"It was the same process when they funded kindergarten a
few years ago," Byers said. "Today, kindergarten funding
is included in the capital outlay formula." That means that
school systems may now include kindergarten costs as a regular
budget item, and that other state and federal funds may be used
to pay for the program. Byers commented that he's not sure if
Pre-K will ever be included in the capital outlay formula, but
hopes that it will.
"I'm not sure it's going to take the same route, but that's
what everyone envisioned when it began," he said. "...The
real downside is that we have to resort to some type of lottery
system for access to the program. Any time you do that, you're
going to have people who don't get chosen, and that makes it
seem unfair to some folks."
Earlier this year, a parent approached the BOE about the perceived
unfairness of one of its Pre-K lottery programs, but Byers pointed
out that everyone who applies has an equal opportunity to be
"We followed the exact procedures outlined by the state
as to how the slots should be filled," he said.
The additional Benton class will allow 20 more students to participate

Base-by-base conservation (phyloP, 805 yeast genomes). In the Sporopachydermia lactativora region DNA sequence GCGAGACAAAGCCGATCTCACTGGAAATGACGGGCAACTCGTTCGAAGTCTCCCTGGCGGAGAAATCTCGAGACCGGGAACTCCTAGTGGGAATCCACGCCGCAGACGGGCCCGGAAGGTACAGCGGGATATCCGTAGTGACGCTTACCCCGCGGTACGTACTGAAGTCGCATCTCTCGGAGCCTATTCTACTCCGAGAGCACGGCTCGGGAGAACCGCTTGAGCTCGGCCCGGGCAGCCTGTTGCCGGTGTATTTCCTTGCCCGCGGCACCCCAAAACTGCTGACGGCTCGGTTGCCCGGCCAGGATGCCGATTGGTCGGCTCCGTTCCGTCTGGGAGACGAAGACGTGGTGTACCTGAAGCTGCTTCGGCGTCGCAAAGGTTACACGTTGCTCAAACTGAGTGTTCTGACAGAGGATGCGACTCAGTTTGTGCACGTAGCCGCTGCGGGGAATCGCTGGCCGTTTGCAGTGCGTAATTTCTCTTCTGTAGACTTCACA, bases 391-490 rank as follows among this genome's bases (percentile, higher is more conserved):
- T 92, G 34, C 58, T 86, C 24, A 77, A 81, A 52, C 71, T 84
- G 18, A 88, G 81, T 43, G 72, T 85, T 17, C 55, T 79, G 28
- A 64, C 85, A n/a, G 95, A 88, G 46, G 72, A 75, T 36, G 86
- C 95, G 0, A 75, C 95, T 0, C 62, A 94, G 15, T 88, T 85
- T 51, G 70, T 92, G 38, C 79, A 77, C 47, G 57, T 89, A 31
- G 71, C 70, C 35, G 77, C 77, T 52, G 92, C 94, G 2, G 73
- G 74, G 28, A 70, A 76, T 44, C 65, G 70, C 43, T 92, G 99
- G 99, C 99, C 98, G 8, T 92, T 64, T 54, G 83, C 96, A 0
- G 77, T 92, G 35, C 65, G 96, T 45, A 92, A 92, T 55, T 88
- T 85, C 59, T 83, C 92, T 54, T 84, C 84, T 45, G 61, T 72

in the Pre-K program.
No Matter How
You Look At It, The
'01-'02 Commerce Budget Is Up Sharply
It depends on how you look at it. The budget passed by the Commerce
City Council Monday night represents either a 37.2 percent increase
or a 21.4 percent increase over last year.
The $27 million budget to cover spending July 1 through June
30 is up 37.2 percent over the $19.69 million budget passed this
time last year. It is up 21.4 percent, however, over the $22.25
million actually spent during the last fiscal year.
The fact that actual spending for the 2000-01 fiscal year was
$2,566,669 (or 13 percent) more than what was budgeted can be
traced right to the higher-than-expected costs of natural gas,
which was $3.07 million more than budgeted.
The other major boost to the budget is in capital expenditures,
where the city plans to spend $6.7 million. Of that, $2.5 million
is for the beginning of a $6 to $7 million addition to the waste
treatment plant, another $1.8 million will be spent for water
system improvements, including a new tank on Allen Road and $1.47
million in capital improvements spread over the 10 departments
of the General Fund